|Publication number||US8090378 B2|
|Application number||US 11/954,284|
|Publication date||Jan 3, 2012|
|Filing date||Dec 12, 2007|
|Priority date||Dec 12, 2007|
|Also published as||US20090156223, WO2009076008A1|
|Publication number||11954284, 954284, US 8090378 B2, US 8090378B2, US-B2-8090378, US8090378 B2, US8090378B2|
|Inventors||Mahesh Krishnaswamy, Michael N. Kloos|
|Original Assignee||Motorola Mobility, Inc.|
|Export Citation||BiBTeX, EndNote, RefMan|
|Patent Citations (12), Non-Patent Citations (1), Classifications (4), Legal Events (5)|
|External Links: USPTO, USPTO Assignment, Espacenet|
The present invention relates generally to mobile wireless communications networks, and in particular, a method to reduce cross channel interference and cross talk in a cellular system, both within a mobile telephone switching office and between mobile telephone switching offices. The present invention relates generally to the assignment of color codes to cells in order to minimize the cross talk. More specifically, embodiments of the present invention are related to methods that allow assignment of color codes based on a coding scheme and distances between assigned color code symbols in the transmission.
A cellular telephone is a two radio transceiver communicating with a network of base stations as the mobile subscriber travels through the service area. The base stations are connected to a mobile telephone switching office (hereinafter “MSO”). The MSO links the cellular network to the land based public switch telephone network (hereinafter “PSTN”). A series of signals passes between a wireless mobile cellular device and a mobile base station. These signals enable the wireless mobile device or telephone to operate in a similar fashion as a wired land line phone.
The cellular system uses a finite number of frequencies that are shared amongst the multiple wireless telephone devices communicating through the cellular system. As such, it is possible that a mobile unit may receive signals from more than one base-station at one time. It is also possible that as a mobile unit moves through a coverage area, the signal strength of the transmitted or received signal may fall below a useable level. Other fading and interference effects may also prevent a clear connection. Further, the mobile may implement a scheme called discontinuous transmission (hereinafter “DTx”) in which speech is only transmitted when it is present. In order to handle these problems, the cellular base-station transmits “color code” symbols. Color code symbols are dedicated digital symbols in the transmission assigned to cells within the system. When a mobile device receives and decodes a signal, the mobile device then checks that the color code symbol received matches the color code for the service area cell to which the mobile device is currently assigned. If the color code does not match, the speech is discarded and not played out. Color code matching prevents cross talk in a speech conversation. Color code matching is done from the base-station to the mobile device as well as in a reverse direction. During a conversation, both the base-station and the mobile device continuously send the assigned color codes to each other, embedded in the transmission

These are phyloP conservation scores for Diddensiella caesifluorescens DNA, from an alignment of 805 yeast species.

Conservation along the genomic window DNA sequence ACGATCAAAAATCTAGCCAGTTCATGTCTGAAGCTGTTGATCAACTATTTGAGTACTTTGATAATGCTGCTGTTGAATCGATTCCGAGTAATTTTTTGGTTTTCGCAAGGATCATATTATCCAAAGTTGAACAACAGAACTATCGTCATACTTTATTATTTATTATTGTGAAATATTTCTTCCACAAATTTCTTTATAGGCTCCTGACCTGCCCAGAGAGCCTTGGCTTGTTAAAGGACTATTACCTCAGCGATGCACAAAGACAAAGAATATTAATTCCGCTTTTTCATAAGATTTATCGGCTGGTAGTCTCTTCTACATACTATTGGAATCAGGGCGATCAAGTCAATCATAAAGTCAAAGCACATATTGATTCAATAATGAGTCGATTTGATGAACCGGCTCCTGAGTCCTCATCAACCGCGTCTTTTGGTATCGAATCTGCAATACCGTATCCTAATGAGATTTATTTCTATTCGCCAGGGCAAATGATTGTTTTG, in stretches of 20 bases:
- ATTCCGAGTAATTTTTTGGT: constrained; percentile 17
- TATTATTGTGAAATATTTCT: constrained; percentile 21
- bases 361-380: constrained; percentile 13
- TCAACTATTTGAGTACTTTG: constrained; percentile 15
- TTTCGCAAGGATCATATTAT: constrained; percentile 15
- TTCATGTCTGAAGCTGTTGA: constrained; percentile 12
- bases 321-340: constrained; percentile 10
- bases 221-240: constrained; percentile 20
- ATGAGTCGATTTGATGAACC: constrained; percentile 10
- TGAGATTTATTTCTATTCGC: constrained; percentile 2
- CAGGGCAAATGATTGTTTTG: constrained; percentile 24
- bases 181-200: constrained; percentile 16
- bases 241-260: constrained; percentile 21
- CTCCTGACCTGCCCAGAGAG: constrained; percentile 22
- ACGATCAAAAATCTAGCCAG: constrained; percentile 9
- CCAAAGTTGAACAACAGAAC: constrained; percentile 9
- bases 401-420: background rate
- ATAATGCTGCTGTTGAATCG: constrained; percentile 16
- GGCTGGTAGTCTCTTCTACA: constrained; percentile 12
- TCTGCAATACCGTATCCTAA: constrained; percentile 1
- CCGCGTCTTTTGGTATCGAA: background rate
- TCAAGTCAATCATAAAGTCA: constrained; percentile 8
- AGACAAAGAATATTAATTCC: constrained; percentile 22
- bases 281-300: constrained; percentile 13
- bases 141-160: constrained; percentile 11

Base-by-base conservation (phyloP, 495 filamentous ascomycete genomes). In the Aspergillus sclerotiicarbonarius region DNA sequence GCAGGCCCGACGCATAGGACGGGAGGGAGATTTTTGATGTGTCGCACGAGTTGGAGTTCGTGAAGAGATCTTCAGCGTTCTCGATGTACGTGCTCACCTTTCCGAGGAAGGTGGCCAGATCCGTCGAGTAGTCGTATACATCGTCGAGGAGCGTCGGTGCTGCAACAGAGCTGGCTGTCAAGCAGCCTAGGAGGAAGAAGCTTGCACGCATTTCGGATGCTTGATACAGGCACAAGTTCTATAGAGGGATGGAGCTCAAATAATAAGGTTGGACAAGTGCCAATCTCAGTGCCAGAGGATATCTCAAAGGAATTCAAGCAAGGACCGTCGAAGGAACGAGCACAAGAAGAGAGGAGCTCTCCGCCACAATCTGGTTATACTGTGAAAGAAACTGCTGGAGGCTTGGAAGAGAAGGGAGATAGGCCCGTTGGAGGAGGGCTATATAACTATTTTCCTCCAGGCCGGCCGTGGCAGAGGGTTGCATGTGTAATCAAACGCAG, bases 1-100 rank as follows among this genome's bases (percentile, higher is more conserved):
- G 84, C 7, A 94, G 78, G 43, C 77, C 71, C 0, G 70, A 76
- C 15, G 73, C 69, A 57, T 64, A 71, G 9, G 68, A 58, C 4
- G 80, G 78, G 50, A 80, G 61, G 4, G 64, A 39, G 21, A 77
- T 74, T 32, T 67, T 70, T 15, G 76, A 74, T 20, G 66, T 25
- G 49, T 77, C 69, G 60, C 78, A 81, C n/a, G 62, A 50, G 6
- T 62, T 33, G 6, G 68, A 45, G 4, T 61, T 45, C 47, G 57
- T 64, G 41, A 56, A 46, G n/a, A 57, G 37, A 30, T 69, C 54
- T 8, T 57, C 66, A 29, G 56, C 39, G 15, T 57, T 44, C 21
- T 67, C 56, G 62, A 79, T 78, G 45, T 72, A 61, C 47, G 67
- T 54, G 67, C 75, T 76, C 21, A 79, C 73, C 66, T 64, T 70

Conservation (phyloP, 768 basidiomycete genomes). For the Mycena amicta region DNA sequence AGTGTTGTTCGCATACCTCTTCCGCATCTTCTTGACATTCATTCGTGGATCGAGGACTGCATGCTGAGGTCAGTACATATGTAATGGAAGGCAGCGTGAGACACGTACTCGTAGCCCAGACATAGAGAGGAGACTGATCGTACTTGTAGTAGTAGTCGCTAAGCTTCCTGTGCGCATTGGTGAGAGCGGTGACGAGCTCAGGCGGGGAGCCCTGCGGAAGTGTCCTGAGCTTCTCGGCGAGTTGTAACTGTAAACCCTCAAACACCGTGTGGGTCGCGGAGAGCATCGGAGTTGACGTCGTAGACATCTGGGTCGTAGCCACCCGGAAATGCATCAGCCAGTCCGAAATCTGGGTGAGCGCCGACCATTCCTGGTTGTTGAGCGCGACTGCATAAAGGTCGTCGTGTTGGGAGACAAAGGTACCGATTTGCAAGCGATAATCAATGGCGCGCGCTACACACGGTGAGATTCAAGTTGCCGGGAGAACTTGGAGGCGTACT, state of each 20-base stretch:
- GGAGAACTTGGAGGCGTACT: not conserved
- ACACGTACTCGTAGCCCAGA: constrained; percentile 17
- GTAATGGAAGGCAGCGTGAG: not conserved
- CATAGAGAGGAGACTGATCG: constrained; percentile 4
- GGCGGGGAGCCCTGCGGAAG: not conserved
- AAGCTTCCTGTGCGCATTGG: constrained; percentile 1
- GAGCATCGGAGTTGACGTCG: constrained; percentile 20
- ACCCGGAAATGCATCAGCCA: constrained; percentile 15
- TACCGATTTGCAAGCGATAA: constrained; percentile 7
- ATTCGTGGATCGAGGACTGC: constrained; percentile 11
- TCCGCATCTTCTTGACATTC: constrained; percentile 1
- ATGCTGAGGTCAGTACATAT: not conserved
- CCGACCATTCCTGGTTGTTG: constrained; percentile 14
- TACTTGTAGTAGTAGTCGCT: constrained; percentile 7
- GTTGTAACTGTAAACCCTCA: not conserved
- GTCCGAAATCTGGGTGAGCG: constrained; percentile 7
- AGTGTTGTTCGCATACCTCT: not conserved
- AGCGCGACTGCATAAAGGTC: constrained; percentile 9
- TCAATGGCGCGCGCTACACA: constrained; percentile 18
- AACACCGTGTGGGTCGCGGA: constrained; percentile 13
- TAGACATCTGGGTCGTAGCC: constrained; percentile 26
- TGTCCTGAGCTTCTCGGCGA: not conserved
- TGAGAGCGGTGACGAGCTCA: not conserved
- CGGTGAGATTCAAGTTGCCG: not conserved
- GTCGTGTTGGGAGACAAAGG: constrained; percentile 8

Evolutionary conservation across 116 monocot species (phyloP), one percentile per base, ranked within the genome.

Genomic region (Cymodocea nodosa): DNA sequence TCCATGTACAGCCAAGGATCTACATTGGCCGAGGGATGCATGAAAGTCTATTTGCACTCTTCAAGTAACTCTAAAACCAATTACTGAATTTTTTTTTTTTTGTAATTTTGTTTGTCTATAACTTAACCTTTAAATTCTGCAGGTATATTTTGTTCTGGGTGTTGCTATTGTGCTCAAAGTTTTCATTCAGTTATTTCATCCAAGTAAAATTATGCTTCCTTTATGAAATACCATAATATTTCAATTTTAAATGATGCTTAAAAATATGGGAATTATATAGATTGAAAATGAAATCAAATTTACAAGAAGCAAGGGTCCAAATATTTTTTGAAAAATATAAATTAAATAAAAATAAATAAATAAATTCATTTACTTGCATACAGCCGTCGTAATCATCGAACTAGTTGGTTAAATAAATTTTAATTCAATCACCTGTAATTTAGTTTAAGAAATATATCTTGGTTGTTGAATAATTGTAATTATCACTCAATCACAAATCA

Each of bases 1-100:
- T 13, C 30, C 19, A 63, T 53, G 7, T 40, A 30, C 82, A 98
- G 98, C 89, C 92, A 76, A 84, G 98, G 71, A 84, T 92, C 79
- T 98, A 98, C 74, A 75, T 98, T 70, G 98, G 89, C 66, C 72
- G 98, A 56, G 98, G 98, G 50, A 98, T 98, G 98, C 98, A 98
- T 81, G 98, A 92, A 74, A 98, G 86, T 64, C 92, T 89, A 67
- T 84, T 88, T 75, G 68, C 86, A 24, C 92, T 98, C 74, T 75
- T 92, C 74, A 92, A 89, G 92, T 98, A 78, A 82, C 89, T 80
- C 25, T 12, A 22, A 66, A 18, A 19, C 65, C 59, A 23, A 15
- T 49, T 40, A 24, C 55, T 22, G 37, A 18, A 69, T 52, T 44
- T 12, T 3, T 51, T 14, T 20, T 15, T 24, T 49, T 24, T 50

In order to place a call, a user enters the desired number and presses send on their mobile device. The phone quickly measures the signal strength on the active access channels, and tunes to the strongest available signal strength. The mobile device then transmits identifying information and the number to call to the base-station. The base-station forwards this same information to the MSO. The base-station sets up the channel, using the appropriate color code for the cell, and begins sending the assigned color code embedded in the transmission to the mobile device. The MSO also out-pulses the call number to the PSTN, if the device is calling a land line telephone; or sends a paging message if the device is calling another mobile device. The mobile device receives and decodes the assigned voice channel and verifies that the color code is correct. If the color code is correct, the mobile device decodes the audio to the handset speaker. The base-station detects a reverse color code that the mobile device is sending. The base-station also un-mutes the reverse audio provided that the color code is correct. The checking of the color code is done on a frame-by-frame basis in both directions, independently.
The color codes not only assist in reducing interference, they also allow frequency reuse across sites and cellular networks. The frequency reused in geographically separated cells ensures radio spectrum efficiency but introduces undesirable co-channel interference that may result in dropped calls, hand off failure or cross talk in cases when the color codes are misinterpreted due to noise, resulting in a symbol error. What is needed is a method and a system that can be deployed to eliminate or reduce cross channel interference resulting in dropped calls, hand off failure or cross talk experienced by a mobile device user.